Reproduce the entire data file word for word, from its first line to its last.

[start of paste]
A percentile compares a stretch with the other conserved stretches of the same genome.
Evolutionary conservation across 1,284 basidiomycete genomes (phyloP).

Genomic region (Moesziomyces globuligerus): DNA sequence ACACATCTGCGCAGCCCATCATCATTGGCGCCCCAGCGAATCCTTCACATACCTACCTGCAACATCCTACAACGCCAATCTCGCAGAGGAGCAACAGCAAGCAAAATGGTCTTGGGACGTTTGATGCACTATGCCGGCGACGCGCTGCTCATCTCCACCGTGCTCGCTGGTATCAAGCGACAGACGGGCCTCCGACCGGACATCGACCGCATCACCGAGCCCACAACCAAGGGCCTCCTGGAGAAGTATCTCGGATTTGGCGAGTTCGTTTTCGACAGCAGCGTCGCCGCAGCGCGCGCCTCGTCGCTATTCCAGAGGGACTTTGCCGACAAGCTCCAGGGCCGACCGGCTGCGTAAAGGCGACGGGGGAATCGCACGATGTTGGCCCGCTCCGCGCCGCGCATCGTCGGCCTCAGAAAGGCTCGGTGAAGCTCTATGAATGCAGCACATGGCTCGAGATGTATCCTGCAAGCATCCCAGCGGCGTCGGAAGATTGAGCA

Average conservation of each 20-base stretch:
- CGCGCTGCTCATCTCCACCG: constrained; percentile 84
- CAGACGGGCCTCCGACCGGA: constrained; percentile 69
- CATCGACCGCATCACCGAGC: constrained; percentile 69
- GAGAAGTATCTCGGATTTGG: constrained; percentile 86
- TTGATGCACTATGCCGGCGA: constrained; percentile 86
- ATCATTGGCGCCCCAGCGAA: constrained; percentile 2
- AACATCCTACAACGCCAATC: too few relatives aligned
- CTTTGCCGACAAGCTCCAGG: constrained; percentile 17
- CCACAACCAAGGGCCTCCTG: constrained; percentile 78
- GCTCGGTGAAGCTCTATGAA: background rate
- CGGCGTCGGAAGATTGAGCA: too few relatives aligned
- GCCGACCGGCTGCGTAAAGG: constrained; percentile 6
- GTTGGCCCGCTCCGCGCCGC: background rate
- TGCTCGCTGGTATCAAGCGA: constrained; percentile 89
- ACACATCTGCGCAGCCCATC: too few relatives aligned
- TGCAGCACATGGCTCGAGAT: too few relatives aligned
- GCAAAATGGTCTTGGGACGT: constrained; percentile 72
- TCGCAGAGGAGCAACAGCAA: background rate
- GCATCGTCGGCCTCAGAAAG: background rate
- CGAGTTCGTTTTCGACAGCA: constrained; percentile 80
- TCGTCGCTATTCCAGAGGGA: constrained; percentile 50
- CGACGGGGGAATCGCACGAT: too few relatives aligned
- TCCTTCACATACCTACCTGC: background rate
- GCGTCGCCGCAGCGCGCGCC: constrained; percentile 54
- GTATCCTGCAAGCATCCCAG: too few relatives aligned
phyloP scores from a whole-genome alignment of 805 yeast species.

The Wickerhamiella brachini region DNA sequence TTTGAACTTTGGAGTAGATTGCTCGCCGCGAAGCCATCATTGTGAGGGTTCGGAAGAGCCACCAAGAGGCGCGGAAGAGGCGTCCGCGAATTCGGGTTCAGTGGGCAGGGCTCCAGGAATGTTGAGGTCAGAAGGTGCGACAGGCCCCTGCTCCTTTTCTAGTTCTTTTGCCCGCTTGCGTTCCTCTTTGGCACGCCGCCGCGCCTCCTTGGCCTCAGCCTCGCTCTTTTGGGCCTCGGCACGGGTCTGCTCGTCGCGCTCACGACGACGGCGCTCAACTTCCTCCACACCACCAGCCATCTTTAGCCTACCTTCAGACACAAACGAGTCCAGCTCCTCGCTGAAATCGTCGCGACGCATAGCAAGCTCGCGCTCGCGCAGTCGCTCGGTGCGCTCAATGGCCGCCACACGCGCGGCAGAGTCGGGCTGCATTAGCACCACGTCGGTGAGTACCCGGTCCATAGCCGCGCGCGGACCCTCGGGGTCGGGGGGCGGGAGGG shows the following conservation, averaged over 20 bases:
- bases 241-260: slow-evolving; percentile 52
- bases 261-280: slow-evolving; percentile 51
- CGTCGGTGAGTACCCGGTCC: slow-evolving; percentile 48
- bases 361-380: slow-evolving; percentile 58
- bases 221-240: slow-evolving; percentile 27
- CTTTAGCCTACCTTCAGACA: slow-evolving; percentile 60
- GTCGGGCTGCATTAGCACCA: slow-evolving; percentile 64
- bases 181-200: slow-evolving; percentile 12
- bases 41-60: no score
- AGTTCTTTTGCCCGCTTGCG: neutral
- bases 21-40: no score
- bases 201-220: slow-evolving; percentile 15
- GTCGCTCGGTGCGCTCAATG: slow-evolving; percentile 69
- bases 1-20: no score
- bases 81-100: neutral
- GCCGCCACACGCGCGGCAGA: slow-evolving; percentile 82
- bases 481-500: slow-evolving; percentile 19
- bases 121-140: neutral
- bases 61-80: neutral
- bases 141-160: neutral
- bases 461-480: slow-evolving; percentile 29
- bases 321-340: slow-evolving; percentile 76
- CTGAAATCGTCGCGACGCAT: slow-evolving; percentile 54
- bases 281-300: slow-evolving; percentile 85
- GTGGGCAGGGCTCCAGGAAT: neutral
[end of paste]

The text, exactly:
A percentile compares a stretch with the other conserved stretches of the same genome.
Evolutionary conservation across 1,284 basidiomycete genomes (phyloP).

Genomic region (Moesziomyces globuligerus): DNA sequence ACACATCTGCGCAGCCCATCATCATTGGCGCCCCAGCGAATCCTTCACATACCTACCTGCAACATCCTACAACGCCAATCTCGCAGAGGAGCAACAGCAAGCAAAATGGTCTTGGGACGTTTGATGCACTATGCCGGCGACGCGCTGCTCATCTCCACCGTGCTCGCTGGTATCAAGCGACAGACGGGCCTCCGACCGGACATCGACCGCATCACCGAGCCCACAACCAAGGGCCTCCTGGAGAAGTATCTCGGATTTGGCGAGTTCGTTTTCGACAGCAGCGTCGCCGCAGCGCGCGCCTCGTCGCTATTCCAGAGGGACTTTGCCGACAAGCTCCAGGGCCGACCGGCTGCGTAAAGGCGACGGGGGAATCGCACGATGTTGGCCCGCTCCGCGCCGCGCATCGTCGGCCTCAGAAAGGCTCGGTGAAGCTCTATGAATGCAGCACATGGCTCGAGATGTATCCTGCAAGCATCCCAGCGGCGTCGGAAGATTGAGCA

Average conservation of each 20-base stretch:
- CGCGCTGCTCATCTCCACCG: constrained; percentile 84
- CAGACGGGCCTCCGACCGGA: constrained; percentile 69
- CATCGACCGCATCACCGAGC: constrained; percentile 69
- GAGAAGTATCTCGGATTTGG: constrained; percentile 86
- TTGATGCACTATGCCGGCGA: constrained; percentile 86
- ATCATTGGCGCCCCAGCGAA: constrained; percentile 2
- AACATCCTACAACGCCAATC: too few relatives aligned
- CTTTGCCGACAAGCTCCAGG: constrained; percentile 17
- CCACAACCAAGGGCCTCCTG: constrained; percentile 78
- GCTCGGTGAAGCTCTATGAA: background rate
- CGGCGTCGGAAGATTGAGCA: too few relatives aligned
- GCCGACCGGCTGCGTAAAGG: constrained; percentile 6
- GTTGGCCCGCTCCGCGCCGC: background rate
- TGCTCGCTGGTATCAAGCGA: constrained; percentile 89
- ACACATCTGCGCAGCCCATC: too few relatives aligned
- TGCAGCACATGGCTCGAGAT: too few relatives aligned
- GCAAAATGGTCTTGGGACGT: constrained; percentile 72
- TCGCAGAGGAGCAACAGCAA: background rate
- GCATCGTCGGCCTCAGAAAG: background rate
- CGAGTTCGTTTTCGACAGCA: constrained; percentile 80
- TCGTCGCTATTCCAGAGGGA: constrained; percentile 50
- CGACGGGGGAATCGCACGAT: too few relatives aligned
- TCCTTCACATACCTACCTGC: background rate
- GCGTCGCCGCAGCGCGCGCC: constrained; percentile 54
- GTATCCTGCAAGCATCCCAG: too few relatives aligned
phyloP scores from a whole-genome alignment of 805 yeast species.

The Wickerhamiella brachini region DNA sequence TTTGAACTTTGGAGTAGATTGCTCGCCGCGAAGCCATCATTGTGAGGGTTCGGAAGAGCCACCAAGAGGCGCGGAAGAGGCGTCCGCGAATTCGGGTTCAGTGGGCAGGGCTCCAGGAATGTTGAGGTCAGAAGGTGCGACAGGCCCCTGCTCCTTTTCTAGTTCTTTTGCCCGCTTGCGTTCCTCTTTGGCACGCCGCCGCGCCTCCTTGGCCTCAGCCTCGCTCTTTTGGGCCTCGGCACGGGTCTGCTCGTCGCGCTCACGACGACGGCGCTCAACTTCCTCCACACCACCAGCCATCTTTAGCCTACCTTCAGACACAAACGAGTCCAGCTCCTCGCTGAAATCGTCGCGACGCATAGCAAGCTCGCGCTCGCGCAGTCGCTCGGTGCGCTCAATGGCCGCCACACGCGCGGCAGAGTCGGGCTGCATTAGCACCACGTCGGTGAGTACCCGGTCCATAGCCGCGCGCGGACCCTCGGGGTCGGGGGGCGGGAGGG shows the following conservation, averaged over 20 bases:
- bases 241-260: slow-evolving; percentile 52
- bases 261-280: slow-evolving; percentile 51
- CGTCGGTGAGTACCCGGTCC: slow-evolving; percentile 48
- bases 361-380: slow-evolving; percentile 58
- bases 221-240: slow-evolving; percentile 27
- CTTTAGCCTACCTTCAGACA: slow-evolving; percentile 60
- GTCGGGCTGCATTAGCACCA: slow-evolving; percentile 64
- bases 181-200: slow-evolving; percentile 12
- bases 41-60: no score
- AGTTCTTTTGCCCGCTTGCG: neutral
- bases 21-40: no score
- bases 201-220: slow-evolving; percentile 15
- GTCGCTCGGTGCGCTCAATG: slow-evolving; percentile 69
- bases 1-20: no score
- bases 81-100: neutral
- GCCGCCACACGCGCGGCAGA: slow-evolving; percentile 82
- bases 481-500: slow-evolving; percentile 19
- bases 121-140: neutral
- bases 61-80: neutral
- bases 141-160: neutral
- bases 461-480: slow-evolving; percentile 29
- bases 321-340: slow-evolving; percentile 76
- CTGAAATCGTCGCGACGCAT: slow-evolving; percentile 54
- bases 281-300: slow-evolving; percentile 85
- GTGGGCAGGGCTCCAGGAAT: neutral